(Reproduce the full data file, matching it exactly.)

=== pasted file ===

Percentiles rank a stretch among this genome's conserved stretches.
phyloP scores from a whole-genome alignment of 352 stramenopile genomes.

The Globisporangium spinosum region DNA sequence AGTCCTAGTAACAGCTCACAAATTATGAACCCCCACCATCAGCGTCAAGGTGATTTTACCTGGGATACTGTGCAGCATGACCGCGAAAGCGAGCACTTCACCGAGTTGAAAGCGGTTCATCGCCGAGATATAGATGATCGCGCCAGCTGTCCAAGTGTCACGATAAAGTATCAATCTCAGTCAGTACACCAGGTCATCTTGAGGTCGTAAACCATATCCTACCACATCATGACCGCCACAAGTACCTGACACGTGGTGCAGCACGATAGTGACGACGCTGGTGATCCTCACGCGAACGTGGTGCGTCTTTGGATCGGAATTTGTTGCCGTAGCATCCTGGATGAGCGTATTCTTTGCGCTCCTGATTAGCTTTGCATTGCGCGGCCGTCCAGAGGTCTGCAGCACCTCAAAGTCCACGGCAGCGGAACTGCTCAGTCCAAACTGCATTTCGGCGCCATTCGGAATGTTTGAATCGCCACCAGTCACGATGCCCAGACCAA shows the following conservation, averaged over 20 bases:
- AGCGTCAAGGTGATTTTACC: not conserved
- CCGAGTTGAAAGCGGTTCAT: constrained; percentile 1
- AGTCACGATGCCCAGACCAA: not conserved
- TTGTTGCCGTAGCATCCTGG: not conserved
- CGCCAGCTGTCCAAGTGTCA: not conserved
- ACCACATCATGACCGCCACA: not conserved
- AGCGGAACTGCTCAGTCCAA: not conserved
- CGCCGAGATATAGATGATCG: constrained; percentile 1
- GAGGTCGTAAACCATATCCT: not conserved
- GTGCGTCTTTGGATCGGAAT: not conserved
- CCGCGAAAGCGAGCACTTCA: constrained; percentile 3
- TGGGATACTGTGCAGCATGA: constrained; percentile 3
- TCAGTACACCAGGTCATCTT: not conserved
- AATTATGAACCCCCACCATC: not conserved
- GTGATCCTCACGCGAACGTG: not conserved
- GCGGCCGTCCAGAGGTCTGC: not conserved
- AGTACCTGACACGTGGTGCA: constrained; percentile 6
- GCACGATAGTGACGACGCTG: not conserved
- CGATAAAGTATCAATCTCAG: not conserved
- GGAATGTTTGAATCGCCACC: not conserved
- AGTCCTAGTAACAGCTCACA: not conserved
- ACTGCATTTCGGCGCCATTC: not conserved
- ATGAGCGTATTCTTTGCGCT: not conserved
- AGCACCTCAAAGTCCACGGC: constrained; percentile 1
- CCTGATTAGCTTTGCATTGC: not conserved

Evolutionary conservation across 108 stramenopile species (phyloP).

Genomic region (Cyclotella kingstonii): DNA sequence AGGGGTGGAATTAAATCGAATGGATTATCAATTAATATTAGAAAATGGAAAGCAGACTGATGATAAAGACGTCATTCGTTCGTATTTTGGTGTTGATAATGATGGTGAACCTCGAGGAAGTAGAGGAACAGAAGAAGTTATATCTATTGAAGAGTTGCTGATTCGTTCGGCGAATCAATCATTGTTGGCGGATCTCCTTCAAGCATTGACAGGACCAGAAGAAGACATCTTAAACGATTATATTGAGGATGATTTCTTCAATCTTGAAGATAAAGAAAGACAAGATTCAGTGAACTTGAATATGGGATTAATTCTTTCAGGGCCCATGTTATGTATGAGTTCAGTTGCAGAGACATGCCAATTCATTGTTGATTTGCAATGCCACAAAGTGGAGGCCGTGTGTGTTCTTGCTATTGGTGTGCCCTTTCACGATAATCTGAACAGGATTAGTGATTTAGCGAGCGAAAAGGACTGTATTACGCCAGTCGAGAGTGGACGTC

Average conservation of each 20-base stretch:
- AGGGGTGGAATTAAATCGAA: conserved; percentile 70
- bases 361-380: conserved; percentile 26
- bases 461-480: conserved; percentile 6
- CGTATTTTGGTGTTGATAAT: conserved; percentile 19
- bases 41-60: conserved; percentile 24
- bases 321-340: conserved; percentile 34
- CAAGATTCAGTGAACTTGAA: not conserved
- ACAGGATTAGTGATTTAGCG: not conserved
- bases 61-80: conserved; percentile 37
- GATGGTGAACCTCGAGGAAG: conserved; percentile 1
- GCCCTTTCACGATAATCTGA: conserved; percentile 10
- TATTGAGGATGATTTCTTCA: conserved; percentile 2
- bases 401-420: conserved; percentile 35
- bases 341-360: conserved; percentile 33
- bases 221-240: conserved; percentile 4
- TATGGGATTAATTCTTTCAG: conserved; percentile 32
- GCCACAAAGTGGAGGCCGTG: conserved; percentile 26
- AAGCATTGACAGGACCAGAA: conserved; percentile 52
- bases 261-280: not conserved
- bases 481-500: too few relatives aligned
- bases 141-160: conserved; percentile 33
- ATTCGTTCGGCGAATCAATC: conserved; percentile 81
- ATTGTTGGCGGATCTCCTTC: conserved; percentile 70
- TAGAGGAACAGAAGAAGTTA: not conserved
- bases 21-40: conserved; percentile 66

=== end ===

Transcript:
Percentiles rank a stretch among this genome's conserved stretches.
phyloP scores from a whole-genome alignment of 352 stramenopile genomes.

The Globisporangium spinosum region DNA sequence AGTCCTAGTAACAGCTCACAAATTATGAACCCCCACCATCAGCGTCAAGGTGATTTTACCTGGGATACTGTGCAGCATGACCGCGAAAGCGAGCACTTCACCGAGTTGAAAGCGGTTCATCGCCGAGATATAGATGATCGCGCCAGCTGTCCAAGTGTCACGATAAAGTATCAATCTCAGTCAGTACACCAGGTCATCTTGAGGTCGTAAACCATATCCTACCACATCATGACCGCCACAAGTACCTGACACGTGGTGCAGCACGATAGTGACGACGCTGGTGATCCTCACGCGAACGTGGTGCGTCTTTGGATCGGAATTTGTTGCCGTAGCATCCTGGATGAGCGTATTCTTTGCGCTCCTGATTAGCTTTGCATTGCGCGGCCGTCCAGAGGTCTGCAGCACCTCAAAGTCCACGGCAGCGGAACTGCTCAGTCCAAACTGCATTTCGGCGCCATTCGGAATGTTTGAATCGCCACCAGTCACGATGCCCAGACCAA shows the following conservation, averaged over 20 bases:
- AGCGTCAAGGTGATTTTACC: not conserved
- CCGAGTTGAAAGCGGTTCAT: constrained; percentile 1
- AGTCACGATGCCCAGACCAA: not conserved
- TTGTTGCCGTAGCATCCTGG: not conserved
- CGCCAGCTGTCCAAGTGTCA: not conserved
- ACCACATCATGACCGCCACA: not conserved
- AGCGGAACTGCTCAGTCCAA: not conserved
- CGCCGAGATATAGATGATCG: constrained; percentile 1
- GAGGTCGTAAACCATATCCT: not conserved
- GTGCGTCTTTGGATCGGAAT: not conserved
- CCGCGAAAGCGAGCACTTCA: constrained; percentile 3
- TGGGATACTGTGCAGCATGA: constrained; percentile 3
- TCAGTACACCAGGTCATCTT: not conserved
- AATTATGAACCCCCACCATC: not conserved
- GTGATCCTCACGCGAACGTG: not conserved
- GCGGCCGTCCAGAGGTCTGC: not conserved
- AGTACCTGACACGTGGTGCA: constrained; percentile 6
- GCACGATAGTGACGACGCTG: not conserved
- CGATAAAGTATCAATCTCAG: not conserved
- GGAATGTTTGAATCGCCACC: not conserved
- AGTCCTAGTAACAGCTCACA: not conserved
- ACTGCATTTCGGCGCCATTC: not conserved
- ATGAGCGTATTCTTTGCGCT: not conserved
- AGCACCTCAAAGTCCACGGC: constrained; percentile 1
- CCTGATTAGCTTTGCATTGC: not conserved

Evolutionary conservation across 108 stramenopile species (phyloP).

Genomic region (Cyclotella kingstonii): DNA sequence AGGGGTGGAATTAAATCGAATGGATTATCAATTAATATTAGAAAATGGAAAGCAGACTGATGATAAAGACGTCATTCGTTCGTATTTTGGTGTTGATAATGATGGTGAACCTCGAGGAAGTAGAGGAACAGAAGAAGTTATATCTATTGAAGAGTTGCTGATTCGTTCGGCGAATCAATCATTGTTGGCGGATCTCCTTCAAGCATTGACAGGACCAGAAGAAGACATCTTAAACGATTATATTGAGGATGATTTCTTCAATCTTGAAGATAAAGAAAGACAAGATTCAGTGAACTTGAATATGGGATTAATTCTTTCAGGGCCCATGTTATGTATGAGTTCAGTTGCAGAGACATGCCAATTCATTGTTGATTTGCAATGCCACAAAGTGGAGGCCGTGTGTGTTCTTGCTATTGGTGTGCCCTTTCACGATAATCTGAACAGGATTAGTGATTTAGCGAGCGAAAAGGACTGTATTACGCCAGTCGAGAGTGGACGTC

Average conservation of each 20-base stretch:
- AGGGGTGGAATTAAATCGAA: conserved; percentile 70
- bases 361-380: conserved; percentile 26
- bases 461-480: conserved; percentile 6
- CGTATTTTGGTGTTGATAAT: conserved; percentile 19
- bases 41-60: conserved; percentile 24
- bases 321-340: conserved; percentile 34
- CAAGATTCAGTGAACTTGAA: not conserved
- ACAGGATTAGTGATTTAGCG: not conserved
- bases 61-80: conserved; percentile 37
- GATGGTGAACCTCGAGGAAG: conserved; percentile 1
- GCCCTTTCACGATAATCTGA: conserved; percentile 10
- TATTGAGGATGATTTCTTCA: conserved; percentile 2
- bases 401-420: conserved; percentile 35
- bases 341-360: conserved; percentile 33
- bases 221-240: conserved; percentile 4
- TATGGGATTAATTCTTTCAG: conserved; percentile 32
- GCCACAAAGTGGAGGCCGTG: conserved; percentile 26
- AAGCATTGACAGGACCAGAA: conserved; percentile 52
- bases 261-280: not conserved
- bases 481-500: too few relatives aligned
- bases 141-160: conserved; percentile 33
- ATTCGTTCGGCGAATCAATC: conserved; percentile 81
- ATTGTTGGCGGATCTCCTTC: conserved; percentile 70
- TAGAGGAACAGAAGAAGTTA: not conserved
- bases 21-40: conserved; percentile 66